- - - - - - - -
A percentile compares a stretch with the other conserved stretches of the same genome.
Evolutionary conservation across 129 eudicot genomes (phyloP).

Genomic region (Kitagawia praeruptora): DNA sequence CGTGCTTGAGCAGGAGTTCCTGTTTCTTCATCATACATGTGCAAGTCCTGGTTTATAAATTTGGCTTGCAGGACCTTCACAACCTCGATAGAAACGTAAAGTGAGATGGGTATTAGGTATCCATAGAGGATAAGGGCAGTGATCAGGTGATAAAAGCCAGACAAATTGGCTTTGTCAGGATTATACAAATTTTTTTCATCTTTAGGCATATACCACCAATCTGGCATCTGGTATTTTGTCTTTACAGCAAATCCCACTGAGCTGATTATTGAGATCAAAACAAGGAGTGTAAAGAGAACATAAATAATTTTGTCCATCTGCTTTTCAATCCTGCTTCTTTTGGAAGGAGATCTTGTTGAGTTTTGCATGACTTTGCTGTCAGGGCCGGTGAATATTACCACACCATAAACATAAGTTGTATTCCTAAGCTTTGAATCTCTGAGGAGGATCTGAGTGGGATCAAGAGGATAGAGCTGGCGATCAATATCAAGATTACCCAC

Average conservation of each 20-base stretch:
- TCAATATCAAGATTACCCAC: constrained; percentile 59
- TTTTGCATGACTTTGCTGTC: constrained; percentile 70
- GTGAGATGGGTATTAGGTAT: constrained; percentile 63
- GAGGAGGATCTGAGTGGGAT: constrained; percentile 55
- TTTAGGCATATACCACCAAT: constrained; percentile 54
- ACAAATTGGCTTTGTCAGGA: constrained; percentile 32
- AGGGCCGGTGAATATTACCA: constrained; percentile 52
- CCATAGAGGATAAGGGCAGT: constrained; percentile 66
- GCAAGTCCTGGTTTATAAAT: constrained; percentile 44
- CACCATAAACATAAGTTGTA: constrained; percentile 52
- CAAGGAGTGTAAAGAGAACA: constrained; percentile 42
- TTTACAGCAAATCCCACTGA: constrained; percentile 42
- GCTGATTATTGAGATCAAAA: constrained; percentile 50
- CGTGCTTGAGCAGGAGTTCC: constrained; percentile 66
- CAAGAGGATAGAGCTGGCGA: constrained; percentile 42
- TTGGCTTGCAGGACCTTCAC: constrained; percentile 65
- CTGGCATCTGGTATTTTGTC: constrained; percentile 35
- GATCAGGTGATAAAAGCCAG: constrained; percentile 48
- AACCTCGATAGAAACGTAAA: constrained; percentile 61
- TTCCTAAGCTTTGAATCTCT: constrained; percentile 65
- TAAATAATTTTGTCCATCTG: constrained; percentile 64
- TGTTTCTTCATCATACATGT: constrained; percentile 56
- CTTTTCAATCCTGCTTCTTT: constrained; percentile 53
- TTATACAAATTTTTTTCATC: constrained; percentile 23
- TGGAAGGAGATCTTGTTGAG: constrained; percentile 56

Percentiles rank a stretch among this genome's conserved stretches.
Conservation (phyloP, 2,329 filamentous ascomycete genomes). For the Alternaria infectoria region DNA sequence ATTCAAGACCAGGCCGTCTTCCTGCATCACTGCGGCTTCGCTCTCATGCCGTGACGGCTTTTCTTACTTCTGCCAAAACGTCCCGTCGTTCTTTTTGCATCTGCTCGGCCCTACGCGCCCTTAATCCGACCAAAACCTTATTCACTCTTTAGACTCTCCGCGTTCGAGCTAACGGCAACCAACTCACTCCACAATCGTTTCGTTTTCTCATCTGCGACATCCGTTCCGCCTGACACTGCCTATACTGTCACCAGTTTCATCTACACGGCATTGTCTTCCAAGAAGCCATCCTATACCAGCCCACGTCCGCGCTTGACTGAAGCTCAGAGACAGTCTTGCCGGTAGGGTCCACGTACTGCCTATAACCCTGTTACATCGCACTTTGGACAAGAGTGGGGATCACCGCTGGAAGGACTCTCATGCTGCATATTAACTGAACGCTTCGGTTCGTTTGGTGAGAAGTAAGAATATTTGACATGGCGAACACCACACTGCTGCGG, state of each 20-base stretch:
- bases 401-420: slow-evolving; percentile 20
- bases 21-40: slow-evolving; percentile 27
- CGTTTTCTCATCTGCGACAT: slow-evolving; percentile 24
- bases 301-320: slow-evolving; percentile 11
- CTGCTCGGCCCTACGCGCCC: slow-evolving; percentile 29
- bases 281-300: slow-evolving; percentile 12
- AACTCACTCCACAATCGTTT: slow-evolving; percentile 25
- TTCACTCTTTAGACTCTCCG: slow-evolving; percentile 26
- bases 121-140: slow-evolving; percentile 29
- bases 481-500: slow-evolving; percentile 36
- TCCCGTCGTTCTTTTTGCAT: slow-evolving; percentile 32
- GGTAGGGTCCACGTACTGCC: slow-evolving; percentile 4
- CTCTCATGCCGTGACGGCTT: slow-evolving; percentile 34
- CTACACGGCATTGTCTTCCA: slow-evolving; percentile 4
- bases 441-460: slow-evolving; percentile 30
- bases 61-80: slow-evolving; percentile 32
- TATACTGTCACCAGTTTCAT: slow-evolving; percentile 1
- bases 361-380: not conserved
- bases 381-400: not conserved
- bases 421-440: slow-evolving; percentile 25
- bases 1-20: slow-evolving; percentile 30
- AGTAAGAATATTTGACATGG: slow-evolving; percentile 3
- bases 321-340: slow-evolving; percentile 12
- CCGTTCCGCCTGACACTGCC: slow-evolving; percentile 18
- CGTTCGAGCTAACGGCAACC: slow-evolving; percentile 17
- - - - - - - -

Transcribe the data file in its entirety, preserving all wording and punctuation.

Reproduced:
A percentile compares a stretch with the other conserved stretches of the same genome.
Evolutionary conservation across 129 eudicot genomes (phyloP).

Genomic region (Kitagawia praeruptora): DNA sequence CGTGCTTGAGCAGGAGTTCCTGTTTCTTCATCATACATGTGCAAGTCCTGGTTTATAAATTTGGCTTGCAGGACCTTCACAACCTCGATAGAAACGTAAAGTGAGATGGGTATTAGGTATCCATAGAGGATAAGGGCAGTGATCAGGTGATAAAAGCCAGACAAATTGGCTTTGTCAGGATTATACAAATTTTTTTCATCTTTAGGCATATACCACCAATCTGGCATCTGGTATTTTGTCTTTACAGCAAATCCCACTGAGCTGATTATTGAGATCAAAACAAGGAGTGTAAAGAGAACATAAATAATTTTGTCCATCTGCTTTTCAATCCTGCTTCTTTTGGAAGGAGATCTTGTTGAGTTTTGCATGACTTTGCTGTCAGGGCCGGTGAATATTACCACACCATAAACATAAGTTGTATTCCTAAGCTTTGAATCTCTGAGGAGGATCTGAGTGGGATCAAGAGGATAGAGCTGGCGATCAATATCAAGATTACCCAC

Average conservation of each 20-base stretch:
- TCAATATCAAGATTACCCAC: constrained; percentile 59
- TTTTGCATGACTTTGCTGTC: constrained; percentile 70
- GTGAGATGGGTATTAGGTAT: constrained; percentile 63
- GAGGAGGATCTGAGTGGGAT: constrained; percentile 55
- TTTAGGCATATACCACCAAT: constrained; percentile 54
- ACAAATTGGCTTTGTCAGGA: constrained; percentile 32
- AGGGCCGGTGAATATTACCA: constrained; percentile 52
- CCATAGAGGATAAGGGCAGT: constrained; percentile 66
- GCAAGTCCTGGTTTATAAAT: constrained; percentile 44
- CACCATAAACATAAGTTGTA: constrained; percentile 52
- CAAGGAGTGTAAAGAGAACA: constrained; percentile 42
- TTTACAGCAAATCCCACTGA: constrained; percentile 42
- GCTGATTATTGAGATCAAAA: constrained; percentile 50
- CGTGCTTGAGCAGGAGTTCC: constrained; percentile 66
- CAAGAGGATAGAGCTGGCGA: constrained; percentile 42
- TTGGCTTGCAGGACCTTCAC: constrained; percentile 65
- CTGGCATCTGGTATTTTGTC: constrained; percentile 35
- GATCAGGTGATAAAAGCCAG: constrained; percentile 48
- AACCTCGATAGAAACGTAAA: constrained; percentile 61
- TTCCTAAGCTTTGAATCTCT: constrained; percentile 65
- TAAATAATTTTGTCCATCTG: constrained; percentile 64
- TGTTTCTTCATCATACATGT: constrained; percentile 56
- CTTTTCAATCCTGCTTCTTT: constrained; percentile 53
- TTATACAAATTTTTTTCATC: constrained; percentile 23
- TGGAAGGAGATCTTGTTGAG: constrained; percentile 56

Percentiles rank a stretch among this genome's conserved stretches.
Conservation (phyloP, 2,329 filamentous ascomycete genomes). For the Alternaria infectoria region DNA sequence ATTCAAGACCAGGCCGTCTTCCTGCATCACTGCGGCTTCGCTCTCATGCCGTGACGGCTTTTCTTACTTCTGCCAAAACGTCCCGTCGTTCTTTTTGCATCTGCTCGGCCCTACGCGCCCTTAATCCGACCAAAACCTTATTCACTCTTTAGACTCTCCGCGTTCGAGCTAACGGCAACCAACTCACTCCACAATCGTTTCGTTTTCTCATCTGCGACATCCGTTCCGCCTGACACTGCCTATACTGTCACCAGTTTCATCTACACGGCATTGTCTTCCAAGAAGCCATCCTATACCAGCCCACGTCCGCGCTTGACTGAAGCTCAGAGACAGTCTTGCCGGTAGGGTCCACGTACTGCCTATAACCCTGTTACATCGCACTTTGGACAAGAGTGGGGATCACCGCTGGAAGGACTCTCATGCTGCATATTAACTGAACGCTTCGGTTCGTTTGGTGAGAAGTAAGAATATTTGACATGGCGAACACCACACTGCTGCGG, state of each 20-base stretch:
- bases 401-420: slow-evolving; percentile 20
- bases 21-40: slow-evolving; percentile 27
- CGTTTTCTCATCTGCGACAT: slow-evolving; percentile 24
- bases 301-320: slow-evolving; percentile 11
- CTGCTCGGCCCTACGCGCCC: slow-evolving; percentile 29
- bases 281-300: slow-evolving; percentile 12
- AACTCACTCCACAATCGTTT: slow-evolving; percentile 25
- TTCACTCTTTAGACTCTCCG: slow-evolving; percentile 26
- bases 121-140: slow-evolving; percentile 29
- bases 481-500: slow-evolving; percentile 36
- TCCCGTCGTTCTTTTTGCAT: slow-evolving; percentile 32
- GGTAGGGTCCACGTACTGCC: slow-evolving; percentile 4
- CTCTCATGCCGTGACGGCTT: slow-evolving; percentile 34
- CTACACGGCATTGTCTTCCA: slow-evolving; percentile 4
- bases 441-460: slow-evolving; percentile 30
- bases 61-80: slow-evolving; percentile 32
- TATACTGTCACCAGTTTCAT: slow-evolving; percentile 1
- bases 361-380: not conserved
- bases 381-400: not conserved
- bases 421-440: slow-evolving; percentile 25
- bases 1-20: slow-evolving; percentile 30
- AGTAAGAATATTTGACATGG: slow-evolving; percentile 3
- bases 321-340: slow-evolving; percentile 12
- CCGTTCCGCCTGACACTGCC: slow-evolving; percentile 18
- CGTTCGAGCTAACGGCAACC: slow-evolving; percentile 17